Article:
Thanks to Jerry Kranitz for hosting this article by OP Magazine writer Robin James, who was also the creator of the Cassette Mythos project in the 1980s.
Click on the tape covers below to go to the discography page for that album on
Eugene Chadbourne's website.
A few months ago I agreed to host the sizable collection of cassette tapes that Robin James could no longer store himself. Like a kid in a candy shop I spent the following weeks pouring through the treasure trove of globe spanning goodies from the 1980s-90s.
One of the last boxes turned out to be dominated by an enormous number of Eugene Chadbourne homemade cassettes from the 1980s. I was so bowled over that I emailed Robin with the Subject line: "Chadbourne MANIA!!"
Which led to the following article by Robin...
Eugene Chadbourne, The Guitar Wildman
by Robin James
At KAOS, the radio station where I was doing some volunteer work in the early 1980s, an album arrived, entitled There'll Be No Tears Tonight. It has a very strange album cover, a black and white sort of a collage, it looks very inexpensive to produce which becomes a never ending tale in itself. The cover is a photograph showing a pudgy grinning young man wearing glasses, holding a guitar and sitting on his bed, and there are various collage elements randomly scattered about. This guy pioneered a whole huge revolution in self production.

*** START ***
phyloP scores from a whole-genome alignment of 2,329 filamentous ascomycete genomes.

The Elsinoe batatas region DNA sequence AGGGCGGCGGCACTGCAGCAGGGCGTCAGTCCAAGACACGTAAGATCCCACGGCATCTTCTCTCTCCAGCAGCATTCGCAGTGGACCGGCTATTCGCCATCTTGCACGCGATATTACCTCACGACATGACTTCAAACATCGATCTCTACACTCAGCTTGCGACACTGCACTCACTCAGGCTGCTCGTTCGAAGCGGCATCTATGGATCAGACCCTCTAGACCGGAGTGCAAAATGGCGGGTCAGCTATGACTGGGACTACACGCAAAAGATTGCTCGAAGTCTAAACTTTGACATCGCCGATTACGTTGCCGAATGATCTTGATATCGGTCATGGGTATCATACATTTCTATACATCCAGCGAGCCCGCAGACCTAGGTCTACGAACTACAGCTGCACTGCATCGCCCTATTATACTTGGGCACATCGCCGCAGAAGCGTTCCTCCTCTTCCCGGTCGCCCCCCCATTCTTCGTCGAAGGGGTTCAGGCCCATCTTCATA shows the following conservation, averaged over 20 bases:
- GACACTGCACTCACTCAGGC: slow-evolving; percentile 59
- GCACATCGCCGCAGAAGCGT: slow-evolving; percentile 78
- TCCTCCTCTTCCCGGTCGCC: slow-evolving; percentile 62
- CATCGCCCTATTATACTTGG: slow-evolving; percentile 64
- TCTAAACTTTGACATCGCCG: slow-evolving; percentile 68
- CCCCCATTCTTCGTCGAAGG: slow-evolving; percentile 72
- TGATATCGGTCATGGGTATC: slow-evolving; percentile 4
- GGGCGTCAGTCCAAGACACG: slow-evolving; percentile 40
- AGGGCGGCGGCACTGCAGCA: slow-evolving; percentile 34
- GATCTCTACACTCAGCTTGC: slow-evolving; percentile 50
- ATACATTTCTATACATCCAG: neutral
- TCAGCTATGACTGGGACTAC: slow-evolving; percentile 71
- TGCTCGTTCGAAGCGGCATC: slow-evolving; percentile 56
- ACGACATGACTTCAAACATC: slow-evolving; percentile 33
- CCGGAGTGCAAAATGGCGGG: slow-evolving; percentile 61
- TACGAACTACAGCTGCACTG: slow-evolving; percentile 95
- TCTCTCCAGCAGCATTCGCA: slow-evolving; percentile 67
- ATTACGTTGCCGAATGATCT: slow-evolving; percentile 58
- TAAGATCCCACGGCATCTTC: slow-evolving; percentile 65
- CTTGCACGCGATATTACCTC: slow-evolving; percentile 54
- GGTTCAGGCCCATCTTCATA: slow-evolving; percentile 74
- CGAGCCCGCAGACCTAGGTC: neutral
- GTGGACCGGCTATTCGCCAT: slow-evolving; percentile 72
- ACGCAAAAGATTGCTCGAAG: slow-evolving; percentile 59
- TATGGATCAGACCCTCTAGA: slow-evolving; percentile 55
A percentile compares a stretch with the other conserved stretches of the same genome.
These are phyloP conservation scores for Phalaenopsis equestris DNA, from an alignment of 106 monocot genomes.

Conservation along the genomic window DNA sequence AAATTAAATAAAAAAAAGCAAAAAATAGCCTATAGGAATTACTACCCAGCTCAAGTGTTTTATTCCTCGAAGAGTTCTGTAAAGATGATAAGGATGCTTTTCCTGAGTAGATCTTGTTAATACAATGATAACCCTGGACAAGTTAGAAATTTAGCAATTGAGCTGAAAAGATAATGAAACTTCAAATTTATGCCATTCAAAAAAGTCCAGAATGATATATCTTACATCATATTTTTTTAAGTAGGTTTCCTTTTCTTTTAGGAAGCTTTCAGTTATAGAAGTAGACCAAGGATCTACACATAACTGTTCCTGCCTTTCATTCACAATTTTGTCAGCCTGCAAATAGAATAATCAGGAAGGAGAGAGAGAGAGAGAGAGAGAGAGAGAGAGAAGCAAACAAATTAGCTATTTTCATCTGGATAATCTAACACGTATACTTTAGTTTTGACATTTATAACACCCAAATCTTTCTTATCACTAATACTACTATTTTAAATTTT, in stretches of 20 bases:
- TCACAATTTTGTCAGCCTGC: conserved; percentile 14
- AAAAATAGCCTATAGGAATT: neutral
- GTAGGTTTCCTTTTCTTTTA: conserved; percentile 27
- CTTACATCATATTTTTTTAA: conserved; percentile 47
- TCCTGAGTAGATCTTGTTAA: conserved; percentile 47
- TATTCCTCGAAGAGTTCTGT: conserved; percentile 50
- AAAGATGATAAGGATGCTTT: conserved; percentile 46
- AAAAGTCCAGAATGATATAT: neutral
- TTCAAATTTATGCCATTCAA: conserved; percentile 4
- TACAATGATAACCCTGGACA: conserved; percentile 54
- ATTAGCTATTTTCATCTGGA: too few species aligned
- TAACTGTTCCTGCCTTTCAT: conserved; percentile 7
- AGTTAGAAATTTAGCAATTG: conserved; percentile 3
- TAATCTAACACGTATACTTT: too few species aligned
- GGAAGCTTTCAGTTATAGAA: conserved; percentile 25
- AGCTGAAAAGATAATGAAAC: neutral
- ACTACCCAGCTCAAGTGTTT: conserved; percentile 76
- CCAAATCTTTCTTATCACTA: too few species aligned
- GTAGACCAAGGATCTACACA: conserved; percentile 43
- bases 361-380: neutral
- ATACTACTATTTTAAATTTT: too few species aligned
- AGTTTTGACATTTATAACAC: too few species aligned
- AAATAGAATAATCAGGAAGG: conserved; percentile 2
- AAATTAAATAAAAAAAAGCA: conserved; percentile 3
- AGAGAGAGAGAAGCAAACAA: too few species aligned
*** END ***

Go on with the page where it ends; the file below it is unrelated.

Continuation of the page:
He started as a child prodigy, turning on his fans by being an adorable child with a monster in his hands, the guitar towers over what you think you see. He is fast and thrillingly sloppy but you can usually recognize what he is imitating from real life hits, if you can't recognize it, it must be original sound art. He would appear to be a young common garden variety boring normal lumpy looser with a sloppy grin and Clark Kent glasses. No, not Clark Kent, more like an anthropomorphic toad from The Wind in the Willows, wearing round spectacles. The main thing is that he just takes that guitar and tears it up, he does things that nobody should ever do. That is a guitar wildman. Besides the usual strings and fingers thing there is percussive squeaking made by his nervous sweaty hands on the back of the guitar, there is slapping and whacking the top of the guitar, there is bashing the neck and twisting the head. Twisting the tuning pegs and spazzing out on the pickguard, sliding various objects up and down the strings. Sticking things in the strings or pushing various small objects into the f-holes for added percussion